by Kati Marton
This year Hillary Clinton did something very rare for a politician: She won while losing. No, she didn’t reach the White House—but she motivated a new generation of women of every political stripe. Former GOP congresswoman Susan Molinari told Glamour, “I’m a Republican, but I’m also a mother of two girls, and now my daughters have no doubts that they could grow up to be president.”
Hillary (does anyone use her last name?) sometimes calls herself “the best-known person in the world whom you really don’t know.” As it happens, I know Hillary Clinton. Over the past decade I have spent a decent amount of time with her, partly because I interviewed her several times for a book I wrote about presidential marriages, and partly because my husband served in her husband’s cabinet. So I have seen her in the White House and the Senate, and as an honored guest at our home on close to a dozen occasions. Perhaps this middle distance—not part of Hillaryland and not a complete outsider—allows me a useful perspective on this trailblazing political pioneer.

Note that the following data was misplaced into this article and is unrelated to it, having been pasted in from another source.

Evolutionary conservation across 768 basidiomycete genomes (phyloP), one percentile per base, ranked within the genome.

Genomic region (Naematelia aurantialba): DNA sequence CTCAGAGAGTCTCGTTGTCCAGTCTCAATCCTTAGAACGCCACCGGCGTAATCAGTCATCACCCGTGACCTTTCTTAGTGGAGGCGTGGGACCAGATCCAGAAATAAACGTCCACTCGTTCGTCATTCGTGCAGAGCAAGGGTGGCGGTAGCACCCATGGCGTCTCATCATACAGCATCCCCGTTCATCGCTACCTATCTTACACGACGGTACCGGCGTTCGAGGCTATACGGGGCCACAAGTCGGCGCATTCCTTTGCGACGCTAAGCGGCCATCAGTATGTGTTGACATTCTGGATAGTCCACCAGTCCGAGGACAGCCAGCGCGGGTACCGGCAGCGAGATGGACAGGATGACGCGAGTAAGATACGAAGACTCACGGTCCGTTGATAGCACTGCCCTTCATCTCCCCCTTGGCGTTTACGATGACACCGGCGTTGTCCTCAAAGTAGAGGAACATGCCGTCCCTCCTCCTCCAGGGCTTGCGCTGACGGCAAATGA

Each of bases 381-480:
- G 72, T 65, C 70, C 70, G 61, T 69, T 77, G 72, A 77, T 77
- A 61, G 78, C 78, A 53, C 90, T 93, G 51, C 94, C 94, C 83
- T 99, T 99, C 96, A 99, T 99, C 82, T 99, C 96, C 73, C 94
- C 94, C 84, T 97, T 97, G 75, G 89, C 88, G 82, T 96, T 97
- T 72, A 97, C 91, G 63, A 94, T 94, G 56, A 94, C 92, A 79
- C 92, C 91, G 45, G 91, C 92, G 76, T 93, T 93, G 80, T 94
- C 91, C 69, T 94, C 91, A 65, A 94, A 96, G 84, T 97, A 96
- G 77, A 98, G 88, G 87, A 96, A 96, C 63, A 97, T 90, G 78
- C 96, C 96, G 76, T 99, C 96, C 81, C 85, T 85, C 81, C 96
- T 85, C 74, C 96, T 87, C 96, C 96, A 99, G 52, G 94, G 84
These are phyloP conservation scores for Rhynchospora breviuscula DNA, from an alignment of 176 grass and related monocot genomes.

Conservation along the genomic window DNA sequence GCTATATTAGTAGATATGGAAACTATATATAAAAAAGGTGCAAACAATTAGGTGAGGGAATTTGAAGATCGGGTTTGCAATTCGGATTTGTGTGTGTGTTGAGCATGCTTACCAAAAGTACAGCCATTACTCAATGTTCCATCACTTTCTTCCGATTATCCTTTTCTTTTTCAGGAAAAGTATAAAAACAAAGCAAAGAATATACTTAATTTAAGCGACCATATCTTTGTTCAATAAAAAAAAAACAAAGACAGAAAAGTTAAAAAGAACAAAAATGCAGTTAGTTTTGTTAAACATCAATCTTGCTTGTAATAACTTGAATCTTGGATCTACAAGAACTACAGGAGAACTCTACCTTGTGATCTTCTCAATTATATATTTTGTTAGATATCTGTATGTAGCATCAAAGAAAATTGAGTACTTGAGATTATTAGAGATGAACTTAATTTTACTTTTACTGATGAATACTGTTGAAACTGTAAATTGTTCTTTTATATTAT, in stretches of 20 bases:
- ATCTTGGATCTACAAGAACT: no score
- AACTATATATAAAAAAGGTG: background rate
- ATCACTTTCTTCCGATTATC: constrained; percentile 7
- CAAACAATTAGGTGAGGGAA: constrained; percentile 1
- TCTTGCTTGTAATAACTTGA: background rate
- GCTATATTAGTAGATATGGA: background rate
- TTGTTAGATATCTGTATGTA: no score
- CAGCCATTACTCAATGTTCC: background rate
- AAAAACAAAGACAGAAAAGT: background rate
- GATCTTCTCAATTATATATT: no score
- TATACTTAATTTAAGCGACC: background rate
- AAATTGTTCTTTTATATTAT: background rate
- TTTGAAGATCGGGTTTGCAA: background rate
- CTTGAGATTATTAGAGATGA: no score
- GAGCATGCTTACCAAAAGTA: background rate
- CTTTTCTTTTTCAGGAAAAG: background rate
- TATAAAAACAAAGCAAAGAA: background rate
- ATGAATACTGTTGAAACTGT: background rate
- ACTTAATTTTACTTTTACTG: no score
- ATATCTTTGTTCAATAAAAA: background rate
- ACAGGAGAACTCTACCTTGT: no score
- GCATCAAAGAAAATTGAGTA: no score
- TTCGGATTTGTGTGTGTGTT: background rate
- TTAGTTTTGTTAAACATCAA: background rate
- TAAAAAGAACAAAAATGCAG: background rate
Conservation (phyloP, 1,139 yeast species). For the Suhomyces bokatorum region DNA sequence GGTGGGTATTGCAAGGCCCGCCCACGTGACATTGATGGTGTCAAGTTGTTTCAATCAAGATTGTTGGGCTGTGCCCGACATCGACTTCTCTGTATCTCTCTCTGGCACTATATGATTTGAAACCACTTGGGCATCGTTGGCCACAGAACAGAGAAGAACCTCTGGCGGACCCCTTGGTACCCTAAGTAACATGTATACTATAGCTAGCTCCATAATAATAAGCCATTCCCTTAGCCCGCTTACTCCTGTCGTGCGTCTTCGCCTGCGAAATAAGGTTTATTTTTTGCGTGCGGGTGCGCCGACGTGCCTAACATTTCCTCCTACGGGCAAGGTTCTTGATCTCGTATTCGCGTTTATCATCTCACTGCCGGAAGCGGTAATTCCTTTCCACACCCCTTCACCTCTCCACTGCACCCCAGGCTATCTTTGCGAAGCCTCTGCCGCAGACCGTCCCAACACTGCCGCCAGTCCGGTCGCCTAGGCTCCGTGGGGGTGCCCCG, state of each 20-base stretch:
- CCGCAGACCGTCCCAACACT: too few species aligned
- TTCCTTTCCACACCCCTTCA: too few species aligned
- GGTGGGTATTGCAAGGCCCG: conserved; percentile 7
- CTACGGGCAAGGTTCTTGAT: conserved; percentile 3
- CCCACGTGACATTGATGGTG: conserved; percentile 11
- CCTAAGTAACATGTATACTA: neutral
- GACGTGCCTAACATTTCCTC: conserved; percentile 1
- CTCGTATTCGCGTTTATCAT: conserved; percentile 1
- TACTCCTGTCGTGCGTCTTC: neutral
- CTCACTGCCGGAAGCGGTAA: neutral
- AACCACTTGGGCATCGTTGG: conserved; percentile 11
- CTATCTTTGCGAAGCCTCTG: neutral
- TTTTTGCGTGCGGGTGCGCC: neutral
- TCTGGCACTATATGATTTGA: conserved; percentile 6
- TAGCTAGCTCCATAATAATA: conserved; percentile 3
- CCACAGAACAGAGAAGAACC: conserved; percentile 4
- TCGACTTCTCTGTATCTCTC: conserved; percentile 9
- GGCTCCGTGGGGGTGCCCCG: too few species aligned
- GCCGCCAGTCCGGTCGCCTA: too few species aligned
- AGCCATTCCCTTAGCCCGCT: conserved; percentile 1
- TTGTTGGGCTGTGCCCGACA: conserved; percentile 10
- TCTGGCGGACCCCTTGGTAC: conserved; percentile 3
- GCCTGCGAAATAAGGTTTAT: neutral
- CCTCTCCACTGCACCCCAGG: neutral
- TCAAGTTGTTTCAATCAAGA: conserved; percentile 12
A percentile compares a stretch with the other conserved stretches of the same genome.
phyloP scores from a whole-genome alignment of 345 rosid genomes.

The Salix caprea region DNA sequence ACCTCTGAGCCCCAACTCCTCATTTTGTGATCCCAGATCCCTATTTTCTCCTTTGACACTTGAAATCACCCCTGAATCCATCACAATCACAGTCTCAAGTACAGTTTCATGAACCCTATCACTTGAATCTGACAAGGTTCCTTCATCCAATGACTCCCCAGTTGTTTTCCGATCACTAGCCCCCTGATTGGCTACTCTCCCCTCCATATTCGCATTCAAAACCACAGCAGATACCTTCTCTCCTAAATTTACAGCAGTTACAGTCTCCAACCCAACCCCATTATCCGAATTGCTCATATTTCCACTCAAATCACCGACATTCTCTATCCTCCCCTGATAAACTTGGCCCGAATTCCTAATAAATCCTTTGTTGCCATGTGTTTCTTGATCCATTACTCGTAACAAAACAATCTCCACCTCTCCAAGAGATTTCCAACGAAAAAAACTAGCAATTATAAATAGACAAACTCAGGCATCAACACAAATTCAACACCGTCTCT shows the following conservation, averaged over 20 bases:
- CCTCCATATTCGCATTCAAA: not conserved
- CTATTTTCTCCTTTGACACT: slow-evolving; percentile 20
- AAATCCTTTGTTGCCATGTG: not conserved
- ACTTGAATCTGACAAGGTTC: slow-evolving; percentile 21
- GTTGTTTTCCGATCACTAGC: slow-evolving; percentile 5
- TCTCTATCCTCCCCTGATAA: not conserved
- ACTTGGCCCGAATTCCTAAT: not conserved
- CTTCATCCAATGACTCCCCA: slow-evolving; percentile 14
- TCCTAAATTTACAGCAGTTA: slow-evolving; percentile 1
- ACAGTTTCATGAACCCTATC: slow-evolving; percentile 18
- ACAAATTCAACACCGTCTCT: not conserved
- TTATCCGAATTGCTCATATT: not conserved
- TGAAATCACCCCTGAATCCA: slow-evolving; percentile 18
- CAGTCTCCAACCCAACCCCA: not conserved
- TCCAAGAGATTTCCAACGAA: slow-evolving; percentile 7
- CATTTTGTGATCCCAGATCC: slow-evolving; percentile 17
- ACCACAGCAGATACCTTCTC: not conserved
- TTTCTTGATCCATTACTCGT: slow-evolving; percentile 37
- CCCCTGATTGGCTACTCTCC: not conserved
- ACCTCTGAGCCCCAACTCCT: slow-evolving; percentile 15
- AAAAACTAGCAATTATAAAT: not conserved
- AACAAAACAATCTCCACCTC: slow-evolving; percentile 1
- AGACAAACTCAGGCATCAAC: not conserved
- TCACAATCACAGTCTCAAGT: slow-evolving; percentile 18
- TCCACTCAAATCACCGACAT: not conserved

She has always defied the odds—and her critics. As First Lady, when she was called down and out after the failure of her health care reform, she picked herself up and used her bully pulpit to become a global advocate for women and children.